And Captain Tolliver was a Worrallian.

Grimes sighed. He felt sorry for the man. He could visualize, but dimly, what it must be like to have no place in the entire Galaxy to call home, to know that everything, but everything had been vaporized in one hellish blast of fusion flame—parents, friends, lovers, the house in which one was brought up, the school in which one was educated, the bars in which one used to drink. Grimes shuddered. But he still felt sorry for himself.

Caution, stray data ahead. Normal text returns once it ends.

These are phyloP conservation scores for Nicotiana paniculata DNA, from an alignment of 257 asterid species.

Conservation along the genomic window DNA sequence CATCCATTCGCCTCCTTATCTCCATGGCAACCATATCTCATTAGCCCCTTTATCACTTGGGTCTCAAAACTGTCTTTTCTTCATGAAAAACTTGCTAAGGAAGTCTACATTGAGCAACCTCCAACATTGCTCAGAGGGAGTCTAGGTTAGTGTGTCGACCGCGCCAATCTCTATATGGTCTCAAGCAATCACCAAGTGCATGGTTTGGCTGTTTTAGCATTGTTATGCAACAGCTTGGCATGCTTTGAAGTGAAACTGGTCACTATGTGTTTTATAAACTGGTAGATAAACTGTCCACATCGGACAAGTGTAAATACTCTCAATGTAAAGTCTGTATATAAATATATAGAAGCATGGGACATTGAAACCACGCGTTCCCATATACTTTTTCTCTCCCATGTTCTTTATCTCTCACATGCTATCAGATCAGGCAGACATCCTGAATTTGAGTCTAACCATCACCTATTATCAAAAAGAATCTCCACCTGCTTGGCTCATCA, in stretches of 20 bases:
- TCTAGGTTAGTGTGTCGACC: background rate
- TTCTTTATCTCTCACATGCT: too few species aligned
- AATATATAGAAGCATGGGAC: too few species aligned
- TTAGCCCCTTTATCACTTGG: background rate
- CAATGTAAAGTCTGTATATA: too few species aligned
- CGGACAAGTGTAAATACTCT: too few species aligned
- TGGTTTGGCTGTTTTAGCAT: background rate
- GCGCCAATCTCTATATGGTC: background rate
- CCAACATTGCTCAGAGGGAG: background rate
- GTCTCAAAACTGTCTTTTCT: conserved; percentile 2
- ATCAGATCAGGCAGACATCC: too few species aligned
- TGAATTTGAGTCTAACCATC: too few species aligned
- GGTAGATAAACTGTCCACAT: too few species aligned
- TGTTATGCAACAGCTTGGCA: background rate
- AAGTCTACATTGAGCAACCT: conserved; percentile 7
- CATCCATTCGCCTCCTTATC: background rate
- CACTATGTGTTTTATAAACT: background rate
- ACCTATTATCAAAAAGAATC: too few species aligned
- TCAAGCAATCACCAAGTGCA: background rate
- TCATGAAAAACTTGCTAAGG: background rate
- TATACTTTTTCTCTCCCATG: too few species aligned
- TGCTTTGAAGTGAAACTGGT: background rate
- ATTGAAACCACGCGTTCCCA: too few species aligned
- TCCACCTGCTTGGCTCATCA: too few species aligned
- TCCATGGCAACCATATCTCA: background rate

Grimes realized that Captain Tolliver had come into the control room. But, as the commanding officer had not announced his presence, the young man went on with what he was doing—the mid-watch check of the ship's position. Carefully, trying hard not to fumble, Grimes manipulated the Carlotti Direction Finder—an instrument with which he was not yet familiar—lining up the antenna, an elliptical Mobius Strip rotating about its long axis, with the Willishaven beacon, finally jotting down the angle relative to the fore-and-aft line of the ship. Then, still working slowly and carefully, he took a reading on Brownsworld and, finally, on Carlyon. By this time he was perspiring heavily and his shirt was sticking to his body, and his prominent ears were flushed and burning painfully. He swiveled his chair so that he could reach the chart tank, laid off the bearings. The three filaments of luminescence intersected nicely, exactly on the brighter filament that marked Pathfinder's trajectory. Decisively Grimes punched the keys that caused the time of the observation, in tiny, glowing figures, to appear alongside the position.